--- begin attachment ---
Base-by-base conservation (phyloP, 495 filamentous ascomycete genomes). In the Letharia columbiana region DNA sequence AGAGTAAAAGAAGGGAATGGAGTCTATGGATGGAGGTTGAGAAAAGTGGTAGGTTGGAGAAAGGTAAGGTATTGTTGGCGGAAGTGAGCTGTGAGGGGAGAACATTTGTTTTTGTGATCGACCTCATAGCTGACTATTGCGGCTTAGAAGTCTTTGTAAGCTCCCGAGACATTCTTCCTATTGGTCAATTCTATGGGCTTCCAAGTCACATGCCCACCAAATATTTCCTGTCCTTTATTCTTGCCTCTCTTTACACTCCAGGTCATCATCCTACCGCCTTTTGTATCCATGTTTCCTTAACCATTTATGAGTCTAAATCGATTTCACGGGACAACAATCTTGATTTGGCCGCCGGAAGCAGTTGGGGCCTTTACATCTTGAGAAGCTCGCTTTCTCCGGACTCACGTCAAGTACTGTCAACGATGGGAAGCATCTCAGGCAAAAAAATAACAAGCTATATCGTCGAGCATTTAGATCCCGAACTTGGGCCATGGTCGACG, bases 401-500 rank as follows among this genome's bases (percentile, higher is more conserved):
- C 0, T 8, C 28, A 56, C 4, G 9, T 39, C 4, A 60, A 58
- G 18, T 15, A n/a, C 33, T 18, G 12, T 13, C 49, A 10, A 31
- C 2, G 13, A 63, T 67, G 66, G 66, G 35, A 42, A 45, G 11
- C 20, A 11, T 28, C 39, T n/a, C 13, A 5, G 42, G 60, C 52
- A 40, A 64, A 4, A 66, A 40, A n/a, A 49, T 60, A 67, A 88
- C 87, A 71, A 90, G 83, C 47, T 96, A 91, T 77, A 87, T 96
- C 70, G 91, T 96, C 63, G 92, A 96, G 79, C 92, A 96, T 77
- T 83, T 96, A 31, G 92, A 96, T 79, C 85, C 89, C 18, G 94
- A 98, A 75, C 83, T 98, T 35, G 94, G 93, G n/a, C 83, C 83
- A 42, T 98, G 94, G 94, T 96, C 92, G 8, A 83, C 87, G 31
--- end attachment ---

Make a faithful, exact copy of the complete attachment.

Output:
Base-by-base conservation (phyloP, 495 filamentous ascomycete genomes). In the Letharia columbiana region DNA sequence AGAGTAAAAGAAGGGAATGGAGTCTATGGATGGAGGTTGAGAAAAGTGGTAGGTTGGAGAAAGGTAAGGTATTGTTGGCGGAAGTGAGCTGTGAGGGGAGAACATTTGTTTTTGTGATCGACCTCATAGCTGACTATTGCGGCTTAGAAGTCTTTGTAAGCTCCCGAGACATTCTTCCTATTGGTCAATTCTATGGGCTTCCAAGTCACATGCCCACCAAATATTTCCTGTCCTTTATTCTTGCCTCTCTTTACACTCCAGGTCATCATCCTACCGCCTTTTGTATCCATGTTTCCTTAACCATTTATGAGTCTAAATCGATTTCACGGGACAACAATCTTGATTTGGCCGCCGGAAGCAGTTGGGGCCTTTACATCTTGAGAAGCTCGCTTTCTCCGGACTCACGTCAAGTACTGTCAACGATGGGAAGCATCTCAGGCAAAAAAATAACAAGCTATATCGTCGAGCATTTAGATCCCGAACTTGGGCCATGGTCGACG, bases 401-500 rank as follows among this genome's bases (percentile, higher is more conserved):
- C 0, T 8, C 28, A 56, C 4, G 9, T 39, C 4, A 60, A 58
- G 18, T 15, A n/a, C 33, T 18, G 12, T 13, C 49, A 10, A 31
- C 2, G 13, A 63, T 67, G 66, G 66, G 35, A 42, A 45, G 11
- C 20, A 11, T 28, C 39, T n/a, C 13, A 5, G 42, G 60, C 52
- A 40, A 64, A 4, A 66, A 40, A n/a, A 49, T 60, A 67, A 88
- C 87, A 71, A 90, G 83, C 47, T 96, A 91, T 77, A 87, T 96
- C 70, G 91, T 96, C 63, G 92, A 96, G 79, C 92, A 96, T 77
- T 83, T 96, A 31, G 92, A 96, T 79, C 85, C 89, C 18, G 94
- A 98, A 75, C 83, T 98, T 35, G 94, G 93, G n/a, C 83, C 83
- A 42, T 98, G 94, G 94, T 96, C 92, G 8, A 83, C 87, G 31